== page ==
Environmental damage that could be avoided inside TIPNIS is in the second section of the road: about 117km in between Isinuta and Cerro Grande.
Current Bolivian president said road will be built regardless of whomever likes it or not. While his vice-president was recorded saying that public consultations will be done with all affected communities, prior to construction.
Both unfortunate and misleading interventions, given that there are still pending environmental assessments, required by law. The allegations of fraudulent bidding and contract awarding, after two years of evaluation (Contraloria) are still unresolved. The public consultations should have taken place before awarding any contract, the need of a “social license” is key to this activity.
There are alternatives, one suggests that road should be built around TIPNIS, additional funding could be found as a result of preserving the area (carbon offset).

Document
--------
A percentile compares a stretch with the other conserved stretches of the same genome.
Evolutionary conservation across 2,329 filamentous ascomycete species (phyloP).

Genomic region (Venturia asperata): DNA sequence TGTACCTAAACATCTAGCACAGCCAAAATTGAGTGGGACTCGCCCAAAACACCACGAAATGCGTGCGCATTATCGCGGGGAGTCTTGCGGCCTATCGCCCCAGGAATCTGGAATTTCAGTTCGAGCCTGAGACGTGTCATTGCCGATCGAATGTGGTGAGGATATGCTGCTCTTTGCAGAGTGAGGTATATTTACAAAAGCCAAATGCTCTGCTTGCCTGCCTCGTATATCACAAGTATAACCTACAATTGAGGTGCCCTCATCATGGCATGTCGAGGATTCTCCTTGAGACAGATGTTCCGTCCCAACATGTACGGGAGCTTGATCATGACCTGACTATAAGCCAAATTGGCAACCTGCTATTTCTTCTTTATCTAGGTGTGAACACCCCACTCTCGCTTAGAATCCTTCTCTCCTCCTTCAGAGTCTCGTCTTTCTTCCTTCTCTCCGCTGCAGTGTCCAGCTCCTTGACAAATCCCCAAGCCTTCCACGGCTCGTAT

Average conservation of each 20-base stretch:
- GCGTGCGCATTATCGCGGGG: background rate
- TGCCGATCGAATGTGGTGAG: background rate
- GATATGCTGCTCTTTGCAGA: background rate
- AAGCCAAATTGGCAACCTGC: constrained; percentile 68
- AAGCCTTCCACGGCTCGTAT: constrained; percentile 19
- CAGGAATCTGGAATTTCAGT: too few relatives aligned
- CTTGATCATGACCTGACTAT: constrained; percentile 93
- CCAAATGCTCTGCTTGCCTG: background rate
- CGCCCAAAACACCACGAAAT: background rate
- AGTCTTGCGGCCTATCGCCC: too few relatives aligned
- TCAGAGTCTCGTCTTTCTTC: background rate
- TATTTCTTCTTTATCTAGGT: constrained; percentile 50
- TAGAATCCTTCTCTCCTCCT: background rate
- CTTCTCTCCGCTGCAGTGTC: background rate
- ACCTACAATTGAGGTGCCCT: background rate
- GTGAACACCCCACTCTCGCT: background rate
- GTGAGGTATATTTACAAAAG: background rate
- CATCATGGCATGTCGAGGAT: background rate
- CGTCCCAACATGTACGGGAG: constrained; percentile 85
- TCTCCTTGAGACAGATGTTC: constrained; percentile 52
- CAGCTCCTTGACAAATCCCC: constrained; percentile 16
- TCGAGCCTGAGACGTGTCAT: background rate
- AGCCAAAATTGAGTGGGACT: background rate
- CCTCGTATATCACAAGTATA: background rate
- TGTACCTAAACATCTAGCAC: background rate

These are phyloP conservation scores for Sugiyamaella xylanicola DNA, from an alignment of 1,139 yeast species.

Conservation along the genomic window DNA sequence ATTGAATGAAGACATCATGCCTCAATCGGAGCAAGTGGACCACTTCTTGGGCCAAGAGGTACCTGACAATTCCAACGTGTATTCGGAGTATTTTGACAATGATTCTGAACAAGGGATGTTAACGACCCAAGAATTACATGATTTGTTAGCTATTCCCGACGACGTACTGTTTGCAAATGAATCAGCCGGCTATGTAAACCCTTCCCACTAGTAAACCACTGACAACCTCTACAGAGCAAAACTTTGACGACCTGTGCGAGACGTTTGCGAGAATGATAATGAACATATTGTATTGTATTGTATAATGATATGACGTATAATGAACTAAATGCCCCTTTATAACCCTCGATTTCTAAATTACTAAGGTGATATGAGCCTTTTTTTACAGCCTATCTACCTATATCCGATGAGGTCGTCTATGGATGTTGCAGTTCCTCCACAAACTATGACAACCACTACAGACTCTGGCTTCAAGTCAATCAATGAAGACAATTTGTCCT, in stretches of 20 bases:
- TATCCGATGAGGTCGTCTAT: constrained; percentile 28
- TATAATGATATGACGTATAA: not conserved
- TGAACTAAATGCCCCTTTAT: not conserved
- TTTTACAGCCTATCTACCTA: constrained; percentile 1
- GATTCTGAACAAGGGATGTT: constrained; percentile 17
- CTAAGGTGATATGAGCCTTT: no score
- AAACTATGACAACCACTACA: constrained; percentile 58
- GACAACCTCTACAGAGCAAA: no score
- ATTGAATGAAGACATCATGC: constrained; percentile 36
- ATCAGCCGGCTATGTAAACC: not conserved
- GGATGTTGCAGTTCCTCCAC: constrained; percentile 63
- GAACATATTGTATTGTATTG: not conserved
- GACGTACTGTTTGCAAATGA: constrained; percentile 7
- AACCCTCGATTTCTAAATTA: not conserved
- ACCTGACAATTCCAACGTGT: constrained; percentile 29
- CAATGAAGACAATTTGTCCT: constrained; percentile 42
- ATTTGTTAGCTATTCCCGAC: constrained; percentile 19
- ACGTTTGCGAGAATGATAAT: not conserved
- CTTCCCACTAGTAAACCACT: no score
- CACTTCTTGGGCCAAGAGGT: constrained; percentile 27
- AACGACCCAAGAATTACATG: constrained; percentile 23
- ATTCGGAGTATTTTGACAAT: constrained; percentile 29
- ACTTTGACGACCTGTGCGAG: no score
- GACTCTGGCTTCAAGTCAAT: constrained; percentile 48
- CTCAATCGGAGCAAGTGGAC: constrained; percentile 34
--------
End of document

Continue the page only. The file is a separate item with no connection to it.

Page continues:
As you can see in the map, Los Tiempos reports today about four alternatives for this portion of the road. Juan Eddy Terrazas (Cadeis) fortunately, came up with these four alternatives, the government should do better: get those environmental studies done, listen to the communities and seriously evaluate these alternatives.
If the government neglects seeking for an amicable solution, long before threats to blockade or march by indigenous groups occur, it will only reinforce common knowledge: honey moon between current political party in government with lowlands indigenous communities is breaking faster than it happened. Such is the case of two indigenous leaders that are now heading the Departmental Assemblies in Tarija and Santa Cruz. Justino Zambrana (guaraní) and Rodolfo Lópezy (chiquitano) respectively, have broken their original alliances with the government and are now in alliance with the opposition.